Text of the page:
The Education and Information Technology committees received a report this morning from CT&T Inc., which was hired to conduct a comprehensive study of the Internet capacity of Arkansas K-12 schools.
It comes on the heels of another report by the nonprofit EducationSuperHighway (ESH), released a couple of weeks ago, which drew on CT&T’s data but came to somewhat different recommendations about how the state should boost connectivity across the state.
The ESH report recommended building an aggregated statewide network, which may or may not utilize ARE-ON, the fiber optic backbone serving Arkansas’s public colleges and universities. But CT&T says using ARE-ON or a similar statewide backbone is unnecessary. Simply buying access through private providers would be the cheapest and easiest route, according to today’s report.
That conclusion seems to deal a blow to efforts by education activists and some business leaders (including the Waltons) to change a current law which prevents K-12 from connecting to ARE-ON. Incoming Speaker of the House Jeremy Gillam (R-Judsonia) said that he believed there was now “little appetite” in the legislature for changing the law.
The report also calls into question the fate of an RFP issued by the Department of Education recently which moves the state in the directly of a statewide aggregated network (and at a faster pace than even ESH recommended). Tony Wood, the current Commissioner of Education, said the RFP would proceed as planned for the time being, as it will provide more pricing information for the state.
The ESH and CT&T reports do agree on one thing: APSCN, the network operated by Department of Information Services for the benefit of the Education Department, has been gouging public schools at indefensibly high rates. CT&T’s report says the state should “take immediate action to cancel the redundant APSCN connections to the districts.”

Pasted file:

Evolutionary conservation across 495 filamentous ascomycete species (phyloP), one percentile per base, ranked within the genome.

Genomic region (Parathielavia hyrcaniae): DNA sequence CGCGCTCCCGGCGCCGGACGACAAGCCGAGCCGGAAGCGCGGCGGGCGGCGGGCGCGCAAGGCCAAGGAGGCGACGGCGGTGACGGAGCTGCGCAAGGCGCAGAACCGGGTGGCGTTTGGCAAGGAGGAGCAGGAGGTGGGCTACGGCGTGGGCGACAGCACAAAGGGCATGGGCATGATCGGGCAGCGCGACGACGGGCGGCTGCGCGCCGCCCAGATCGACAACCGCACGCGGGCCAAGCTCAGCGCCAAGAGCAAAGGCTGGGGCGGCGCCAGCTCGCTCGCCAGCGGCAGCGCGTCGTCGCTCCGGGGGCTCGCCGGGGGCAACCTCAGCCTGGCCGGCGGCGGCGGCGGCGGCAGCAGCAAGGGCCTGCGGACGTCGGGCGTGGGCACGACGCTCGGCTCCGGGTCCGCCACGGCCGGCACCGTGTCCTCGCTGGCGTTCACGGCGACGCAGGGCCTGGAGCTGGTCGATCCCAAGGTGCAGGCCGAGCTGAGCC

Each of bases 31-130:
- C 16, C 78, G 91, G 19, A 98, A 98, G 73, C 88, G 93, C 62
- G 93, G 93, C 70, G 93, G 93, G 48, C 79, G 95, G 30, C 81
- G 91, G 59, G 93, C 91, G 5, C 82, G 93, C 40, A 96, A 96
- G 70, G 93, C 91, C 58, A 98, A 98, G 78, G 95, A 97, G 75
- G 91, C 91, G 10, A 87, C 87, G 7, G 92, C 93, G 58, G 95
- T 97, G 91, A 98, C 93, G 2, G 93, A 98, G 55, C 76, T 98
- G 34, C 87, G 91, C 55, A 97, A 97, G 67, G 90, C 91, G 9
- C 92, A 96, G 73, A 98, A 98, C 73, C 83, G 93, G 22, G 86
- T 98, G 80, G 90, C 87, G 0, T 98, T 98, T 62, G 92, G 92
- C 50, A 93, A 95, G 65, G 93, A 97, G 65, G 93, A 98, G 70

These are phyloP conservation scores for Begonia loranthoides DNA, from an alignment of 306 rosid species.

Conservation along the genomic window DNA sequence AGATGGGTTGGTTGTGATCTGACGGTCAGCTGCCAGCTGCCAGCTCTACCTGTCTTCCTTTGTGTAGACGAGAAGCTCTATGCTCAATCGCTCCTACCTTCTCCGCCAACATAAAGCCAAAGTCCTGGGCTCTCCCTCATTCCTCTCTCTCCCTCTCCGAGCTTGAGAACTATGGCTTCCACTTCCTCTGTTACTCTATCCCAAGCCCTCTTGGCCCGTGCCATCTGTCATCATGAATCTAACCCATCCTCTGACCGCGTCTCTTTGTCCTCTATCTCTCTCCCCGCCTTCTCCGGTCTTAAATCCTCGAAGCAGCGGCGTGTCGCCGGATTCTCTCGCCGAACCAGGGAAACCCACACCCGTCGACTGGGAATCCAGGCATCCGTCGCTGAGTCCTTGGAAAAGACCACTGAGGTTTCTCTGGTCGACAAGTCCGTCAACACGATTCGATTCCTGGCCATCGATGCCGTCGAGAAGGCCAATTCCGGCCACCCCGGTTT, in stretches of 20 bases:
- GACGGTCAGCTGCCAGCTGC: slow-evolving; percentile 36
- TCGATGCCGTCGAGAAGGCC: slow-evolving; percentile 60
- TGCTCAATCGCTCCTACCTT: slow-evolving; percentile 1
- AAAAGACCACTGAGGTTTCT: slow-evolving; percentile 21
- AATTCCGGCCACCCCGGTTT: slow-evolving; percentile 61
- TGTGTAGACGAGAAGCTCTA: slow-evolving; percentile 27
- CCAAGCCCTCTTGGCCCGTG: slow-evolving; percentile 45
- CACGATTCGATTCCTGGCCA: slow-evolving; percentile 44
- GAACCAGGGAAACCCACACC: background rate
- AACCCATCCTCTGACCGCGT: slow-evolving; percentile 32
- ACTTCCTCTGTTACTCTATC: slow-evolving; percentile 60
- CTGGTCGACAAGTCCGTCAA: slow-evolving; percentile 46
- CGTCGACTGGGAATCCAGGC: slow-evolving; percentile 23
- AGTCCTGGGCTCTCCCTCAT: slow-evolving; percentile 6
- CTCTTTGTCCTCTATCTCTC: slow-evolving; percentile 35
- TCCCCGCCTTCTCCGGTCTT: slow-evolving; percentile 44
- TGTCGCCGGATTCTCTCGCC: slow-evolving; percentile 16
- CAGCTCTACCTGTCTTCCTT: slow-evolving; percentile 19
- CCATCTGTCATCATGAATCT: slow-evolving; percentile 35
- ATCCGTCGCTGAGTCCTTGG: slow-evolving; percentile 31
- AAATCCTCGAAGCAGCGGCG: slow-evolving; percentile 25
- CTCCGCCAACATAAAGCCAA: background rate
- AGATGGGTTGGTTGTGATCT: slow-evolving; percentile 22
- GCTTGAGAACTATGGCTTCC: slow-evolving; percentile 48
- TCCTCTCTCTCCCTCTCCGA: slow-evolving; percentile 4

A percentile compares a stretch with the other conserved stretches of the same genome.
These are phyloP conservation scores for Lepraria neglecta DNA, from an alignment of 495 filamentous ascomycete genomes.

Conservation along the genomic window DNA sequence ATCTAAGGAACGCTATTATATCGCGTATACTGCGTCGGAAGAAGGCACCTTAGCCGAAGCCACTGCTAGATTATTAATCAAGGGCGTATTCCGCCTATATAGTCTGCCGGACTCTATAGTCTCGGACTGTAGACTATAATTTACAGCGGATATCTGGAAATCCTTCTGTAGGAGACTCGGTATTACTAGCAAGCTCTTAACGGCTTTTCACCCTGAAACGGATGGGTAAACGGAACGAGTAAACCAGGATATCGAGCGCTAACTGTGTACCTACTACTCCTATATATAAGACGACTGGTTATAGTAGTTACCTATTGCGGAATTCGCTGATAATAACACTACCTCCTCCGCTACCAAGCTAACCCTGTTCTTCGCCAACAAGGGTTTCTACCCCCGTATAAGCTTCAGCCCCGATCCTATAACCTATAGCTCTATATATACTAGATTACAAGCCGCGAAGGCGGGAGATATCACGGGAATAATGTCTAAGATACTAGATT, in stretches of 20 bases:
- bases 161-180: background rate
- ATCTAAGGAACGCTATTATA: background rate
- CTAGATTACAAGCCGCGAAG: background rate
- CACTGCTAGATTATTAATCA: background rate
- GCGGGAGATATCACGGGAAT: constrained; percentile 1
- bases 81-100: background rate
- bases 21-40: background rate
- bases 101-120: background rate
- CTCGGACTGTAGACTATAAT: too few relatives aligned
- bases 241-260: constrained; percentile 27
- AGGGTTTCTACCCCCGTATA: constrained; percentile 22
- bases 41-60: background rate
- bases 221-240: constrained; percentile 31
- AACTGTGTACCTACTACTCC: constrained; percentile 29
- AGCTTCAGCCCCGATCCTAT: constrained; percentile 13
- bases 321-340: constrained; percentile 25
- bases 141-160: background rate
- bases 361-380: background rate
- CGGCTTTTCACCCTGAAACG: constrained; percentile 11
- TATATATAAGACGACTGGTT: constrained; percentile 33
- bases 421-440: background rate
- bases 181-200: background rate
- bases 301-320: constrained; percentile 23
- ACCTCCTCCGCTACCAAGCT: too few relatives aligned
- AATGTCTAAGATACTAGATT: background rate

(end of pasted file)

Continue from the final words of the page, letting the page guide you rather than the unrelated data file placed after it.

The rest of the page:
DIS currently charges the state $11.9 million for those connections, which mostly consist of old copper wires (rather than fiber optics) and which provide only a trickle of bandwidth compared to what schools purchase through private internet providers like AT&T and Windstream.
Not only does APSCN use outmoded technology, Jody Kraft of CT&T told the committee, DIS has been factoring in exorbitant overhead costs when billing the Department of Ed. When everything is accounted for, he said, the effective markup rate that DIS charges for APSCN bandwidth is 35 to 38 percent. (Which leads to the obvious question — what about other state agencies that use DIS connections?) If APSCN were phased out today and schools purchased Internet service only through private providers, the effective savings would be $8.52 million, said Kraft.
He also said that DIS consistently has failed to obtain federal matching funds via E-Rate — a program that gives generous matches to schools and libraries to build Internet capacity — thus leaving millions of dollars on the table.
In 2013, the report states, the feds funded about 34 percent of E-Rate requests made by DIS. Other requests made by Arkansas applicants (including those made by schools on their own, independently of DIS) were funded at a rate of 95 percent.